A central pore, 10 Å wide, is located near the center of the transmembrane channel, where the energy barrier is highest for the transversing ion due to the hydrophobity of the channel wall. The water-filled cavity and the polar C-terminus of the pore helices ease the energetic barrier for the ion. Repulsion by preceding multiple potassium ions is thought to aid the throughput of the ions. The presence of the cavity can be understood intuitively as one of the channel's mechanisms for overcoming the dielectric barrier, or repulsion by the low-dielectric membrane, by keeping the K+ ion in a watery, high-dielectric environment.
These blockers work in a way to inhibit the flow of potassium ions through the KcsA channel. They either compete with potassium when binding to KcsA channel or they bind to the outside of the channel on an external binding site causing a conformational change, which closes the channel. An example of one of these competitors is quaternary ammonium ions, thought to be toxins that inhibit the binding of potassium. In a study it was found that Tyr82 residues provides a good external binding site for blockers, especially the quaternary ammonium ions.
Muscarinic potassium channel
Some types of potassium channels are activated by muscarinic receptors and these are called muscarinic potassium channels (IKACh). These channels are a heterotetramer composed of two GIRK1 and two GIRK4 subunits. Examples are potassium channels in the heart, which, when activated by parasympathetic signals through M2 muscarinic receptors, cause an outward current of potassium, which slows down the heart rate.
Potassium channels in fine art
Roderick MacKinnon commissioned Birth of an Idea, a 5-foot (1.5 m) tall sculpture based on the KcsA potassium channel. The artwork contains a wire object representing the channel's interior with a blown glass object representing the main cavity of the channel structure.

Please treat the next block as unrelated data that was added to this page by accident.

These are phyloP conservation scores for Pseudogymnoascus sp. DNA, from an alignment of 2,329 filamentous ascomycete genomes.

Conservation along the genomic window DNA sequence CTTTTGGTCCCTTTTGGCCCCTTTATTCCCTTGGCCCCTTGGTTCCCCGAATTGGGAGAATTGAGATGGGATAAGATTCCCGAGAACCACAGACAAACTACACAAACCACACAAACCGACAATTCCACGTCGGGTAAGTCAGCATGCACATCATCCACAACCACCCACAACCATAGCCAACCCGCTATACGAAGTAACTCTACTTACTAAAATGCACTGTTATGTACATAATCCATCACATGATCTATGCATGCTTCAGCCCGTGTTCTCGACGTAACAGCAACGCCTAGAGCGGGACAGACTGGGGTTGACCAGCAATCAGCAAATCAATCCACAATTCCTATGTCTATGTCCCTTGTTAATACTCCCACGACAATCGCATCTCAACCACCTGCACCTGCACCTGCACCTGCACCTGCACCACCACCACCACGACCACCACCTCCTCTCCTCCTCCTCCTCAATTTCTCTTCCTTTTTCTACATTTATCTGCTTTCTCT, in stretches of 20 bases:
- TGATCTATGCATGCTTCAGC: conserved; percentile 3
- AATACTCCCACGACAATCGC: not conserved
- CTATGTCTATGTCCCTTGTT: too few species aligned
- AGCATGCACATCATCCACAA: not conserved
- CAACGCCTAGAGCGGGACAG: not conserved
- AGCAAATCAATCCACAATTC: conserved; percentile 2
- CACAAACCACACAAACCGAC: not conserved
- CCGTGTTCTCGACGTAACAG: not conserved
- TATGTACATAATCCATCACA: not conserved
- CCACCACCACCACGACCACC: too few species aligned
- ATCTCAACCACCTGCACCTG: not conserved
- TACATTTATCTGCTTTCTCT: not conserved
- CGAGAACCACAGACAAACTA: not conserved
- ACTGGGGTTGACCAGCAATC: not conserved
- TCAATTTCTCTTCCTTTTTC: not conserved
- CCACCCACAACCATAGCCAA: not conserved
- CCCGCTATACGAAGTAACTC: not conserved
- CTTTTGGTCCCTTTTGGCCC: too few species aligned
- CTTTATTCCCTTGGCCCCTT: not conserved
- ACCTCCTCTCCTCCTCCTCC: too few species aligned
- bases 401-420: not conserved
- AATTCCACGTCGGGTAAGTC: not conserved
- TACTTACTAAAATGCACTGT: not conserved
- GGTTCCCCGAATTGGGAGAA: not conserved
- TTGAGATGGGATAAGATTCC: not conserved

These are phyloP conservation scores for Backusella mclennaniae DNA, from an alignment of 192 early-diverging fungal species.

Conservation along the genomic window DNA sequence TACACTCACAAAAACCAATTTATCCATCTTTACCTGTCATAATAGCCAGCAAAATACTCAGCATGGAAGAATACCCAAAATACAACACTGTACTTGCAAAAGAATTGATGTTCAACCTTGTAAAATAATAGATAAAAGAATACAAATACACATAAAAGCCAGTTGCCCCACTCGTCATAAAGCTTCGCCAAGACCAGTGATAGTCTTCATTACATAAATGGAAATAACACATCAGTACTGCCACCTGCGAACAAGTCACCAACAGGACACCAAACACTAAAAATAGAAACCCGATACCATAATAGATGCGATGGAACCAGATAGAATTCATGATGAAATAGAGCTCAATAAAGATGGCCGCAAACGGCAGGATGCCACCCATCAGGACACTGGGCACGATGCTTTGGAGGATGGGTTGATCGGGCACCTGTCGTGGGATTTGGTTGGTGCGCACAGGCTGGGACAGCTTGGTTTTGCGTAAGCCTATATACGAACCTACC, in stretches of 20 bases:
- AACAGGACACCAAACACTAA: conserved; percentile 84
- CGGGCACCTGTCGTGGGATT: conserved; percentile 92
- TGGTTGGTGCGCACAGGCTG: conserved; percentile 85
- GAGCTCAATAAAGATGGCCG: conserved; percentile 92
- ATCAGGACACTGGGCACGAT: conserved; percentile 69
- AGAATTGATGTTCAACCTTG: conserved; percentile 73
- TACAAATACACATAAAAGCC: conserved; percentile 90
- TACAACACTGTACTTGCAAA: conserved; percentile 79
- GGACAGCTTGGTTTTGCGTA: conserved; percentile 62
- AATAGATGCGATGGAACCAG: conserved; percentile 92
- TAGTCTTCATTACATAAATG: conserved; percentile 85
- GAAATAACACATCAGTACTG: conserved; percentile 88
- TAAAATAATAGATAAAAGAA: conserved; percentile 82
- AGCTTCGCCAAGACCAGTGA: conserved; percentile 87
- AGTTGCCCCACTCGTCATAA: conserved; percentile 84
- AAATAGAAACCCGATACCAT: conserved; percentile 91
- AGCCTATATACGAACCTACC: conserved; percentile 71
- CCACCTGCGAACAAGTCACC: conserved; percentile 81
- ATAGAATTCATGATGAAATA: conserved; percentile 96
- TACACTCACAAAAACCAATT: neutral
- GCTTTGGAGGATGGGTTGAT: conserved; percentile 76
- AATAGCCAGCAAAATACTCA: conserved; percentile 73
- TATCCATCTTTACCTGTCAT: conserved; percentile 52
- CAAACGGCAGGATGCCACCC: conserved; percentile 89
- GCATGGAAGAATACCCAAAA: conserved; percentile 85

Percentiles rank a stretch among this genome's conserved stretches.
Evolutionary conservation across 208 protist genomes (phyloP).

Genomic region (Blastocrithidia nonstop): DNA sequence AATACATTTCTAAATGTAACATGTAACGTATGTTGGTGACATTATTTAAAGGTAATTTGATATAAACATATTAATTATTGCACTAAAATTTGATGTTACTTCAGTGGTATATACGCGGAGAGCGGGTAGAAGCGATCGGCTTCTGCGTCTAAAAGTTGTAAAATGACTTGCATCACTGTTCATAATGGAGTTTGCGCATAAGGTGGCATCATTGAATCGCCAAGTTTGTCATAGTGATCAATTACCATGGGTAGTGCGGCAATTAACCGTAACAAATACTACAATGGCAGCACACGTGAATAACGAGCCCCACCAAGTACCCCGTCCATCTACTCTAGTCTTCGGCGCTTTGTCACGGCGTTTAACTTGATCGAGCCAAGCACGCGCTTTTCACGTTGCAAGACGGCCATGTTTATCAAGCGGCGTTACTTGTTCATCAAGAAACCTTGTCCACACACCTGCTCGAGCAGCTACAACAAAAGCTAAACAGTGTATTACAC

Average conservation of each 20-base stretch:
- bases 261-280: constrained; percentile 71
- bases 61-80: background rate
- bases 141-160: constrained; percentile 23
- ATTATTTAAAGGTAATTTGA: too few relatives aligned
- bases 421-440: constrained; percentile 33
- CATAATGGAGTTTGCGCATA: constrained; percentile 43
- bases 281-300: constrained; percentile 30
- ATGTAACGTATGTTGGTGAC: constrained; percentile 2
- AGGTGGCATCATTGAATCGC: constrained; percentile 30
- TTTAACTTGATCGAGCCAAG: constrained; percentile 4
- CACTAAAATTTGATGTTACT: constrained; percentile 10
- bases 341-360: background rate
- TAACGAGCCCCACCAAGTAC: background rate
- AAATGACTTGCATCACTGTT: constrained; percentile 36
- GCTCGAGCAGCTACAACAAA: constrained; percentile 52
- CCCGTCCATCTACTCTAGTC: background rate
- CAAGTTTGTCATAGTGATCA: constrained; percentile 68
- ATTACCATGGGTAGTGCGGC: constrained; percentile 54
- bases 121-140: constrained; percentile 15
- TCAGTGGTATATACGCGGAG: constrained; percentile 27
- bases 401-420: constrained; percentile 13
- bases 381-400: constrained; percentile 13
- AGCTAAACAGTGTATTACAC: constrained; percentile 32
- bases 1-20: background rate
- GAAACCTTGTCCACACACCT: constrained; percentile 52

- Littleton JT, Ganetzky B (2000). "Ion channels and synaptic organization: analysis of the Drosophila genome". Neuron 26 (1): 35–43. doi:10.1016/S0896-6273(00)81135-6. PMID 10798390.
- Hille, Bertil (2001). "Chapter 5: Potassium Channels and Chloride Channels". Ion channels of excitable membranes. Sunderland, Mass: Sinauer. pp. 131–168. ISBN 0-87893-321-2.
- Jessell, Thomas M.; Kandel, Eric R.]]; Schwartz, James H. (2000). "Chapter 6: Ion Channels". Principles of Neural Science (4th ed.). New York: McGraw-Hill. pp. 105–124. ISBN 0-8385-7701-6.
- Rang, HP (2003). Pharmacology. Edinburgh: Churchill Livingstone. p. 60. ISBN 0-443-07145-4.
- Kobayashi T, Washiyama K, Ikeda K (2006). "Inhibition of G protein-activated inwardly rectifying K+ channels by ifenprodil". Neuropsychopharmacology 31 (3): 516–24. doi:10.1038/sj.npp.1300844. PMID 16123769.
- Enyedi P, Czirják G (2010). "Molecular background of leak K+ currents: two-pore domain potassium channels". Physiological Reviews 90 (2): 559–605. doi:10.1152/physrev.00029.2009. PMID 20393194.
- Lotshaw DP (2007). "Biophysical, pharmacological, and functional characteristics of cloned and native mammalian two-pore domain K+ channels". Cell Biochemistry and Biophysics 47 (2): 209–56. doi:10.1007/s12013-007-0007-8. PMID 17652773.